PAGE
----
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This manual appears to be entirely out of line with the strong current tendencies of publishers as well as teachers to present anatomic material in a highly colorful and artistic fashion. There are numerous drawings which do not serve the purpose for which they have apparently been intended. Some drawings are crude, others are unusually crowded with detail, while still others show evidence of need for factual editing. The presence of a considerable number of radiographs enhances the text, but even here the absence of labels prevents the student from adequately interpreting the plate with any degree of authenticity. The reference to clinical application of anatomic facts is a distinctly desirable and important feature.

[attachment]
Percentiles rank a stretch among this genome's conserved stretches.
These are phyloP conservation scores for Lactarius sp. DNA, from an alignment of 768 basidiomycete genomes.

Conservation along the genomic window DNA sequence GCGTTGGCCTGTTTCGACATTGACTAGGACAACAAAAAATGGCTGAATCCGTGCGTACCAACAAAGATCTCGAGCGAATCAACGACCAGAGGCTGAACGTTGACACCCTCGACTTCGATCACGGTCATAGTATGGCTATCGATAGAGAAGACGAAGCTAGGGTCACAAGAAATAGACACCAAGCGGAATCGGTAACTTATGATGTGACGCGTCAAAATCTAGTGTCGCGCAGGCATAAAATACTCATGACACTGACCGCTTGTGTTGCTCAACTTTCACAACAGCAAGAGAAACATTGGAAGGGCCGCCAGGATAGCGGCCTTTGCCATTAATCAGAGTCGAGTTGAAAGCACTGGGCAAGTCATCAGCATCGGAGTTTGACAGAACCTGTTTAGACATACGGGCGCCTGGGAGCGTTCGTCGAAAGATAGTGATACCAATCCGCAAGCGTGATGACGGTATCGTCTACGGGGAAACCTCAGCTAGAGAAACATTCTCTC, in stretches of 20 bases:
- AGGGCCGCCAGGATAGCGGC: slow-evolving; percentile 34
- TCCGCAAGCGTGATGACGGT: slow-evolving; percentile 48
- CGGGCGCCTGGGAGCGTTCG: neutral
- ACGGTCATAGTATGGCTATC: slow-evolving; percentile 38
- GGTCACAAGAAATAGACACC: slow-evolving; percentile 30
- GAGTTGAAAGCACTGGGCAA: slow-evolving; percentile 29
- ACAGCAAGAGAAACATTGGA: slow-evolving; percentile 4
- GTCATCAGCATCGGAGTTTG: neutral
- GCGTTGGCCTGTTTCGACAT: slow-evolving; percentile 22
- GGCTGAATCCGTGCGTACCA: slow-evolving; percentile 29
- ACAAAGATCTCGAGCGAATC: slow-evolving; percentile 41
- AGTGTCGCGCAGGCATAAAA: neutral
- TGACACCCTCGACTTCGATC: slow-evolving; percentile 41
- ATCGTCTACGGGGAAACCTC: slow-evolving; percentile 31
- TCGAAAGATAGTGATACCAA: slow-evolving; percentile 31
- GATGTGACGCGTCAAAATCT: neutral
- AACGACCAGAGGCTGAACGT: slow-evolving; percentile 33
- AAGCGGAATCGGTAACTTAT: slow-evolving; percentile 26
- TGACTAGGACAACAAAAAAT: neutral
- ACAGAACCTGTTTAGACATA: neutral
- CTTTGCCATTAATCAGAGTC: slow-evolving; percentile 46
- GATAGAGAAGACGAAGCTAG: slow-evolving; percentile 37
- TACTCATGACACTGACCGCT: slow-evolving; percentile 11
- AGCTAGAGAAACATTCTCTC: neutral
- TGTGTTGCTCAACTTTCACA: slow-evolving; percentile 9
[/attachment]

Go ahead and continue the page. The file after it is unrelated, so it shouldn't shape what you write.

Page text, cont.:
The chapters dealing with terminology and development are on the whole desirable and instructive. The chapter on osteology is entirely too extensive for a "manual." The chapters devoted to the description of the upper limb, lower
Buchanan's Manual of Anatomy. JAMA. 1948;136(8):587. doi:10.1001/jama.1948.02890250075031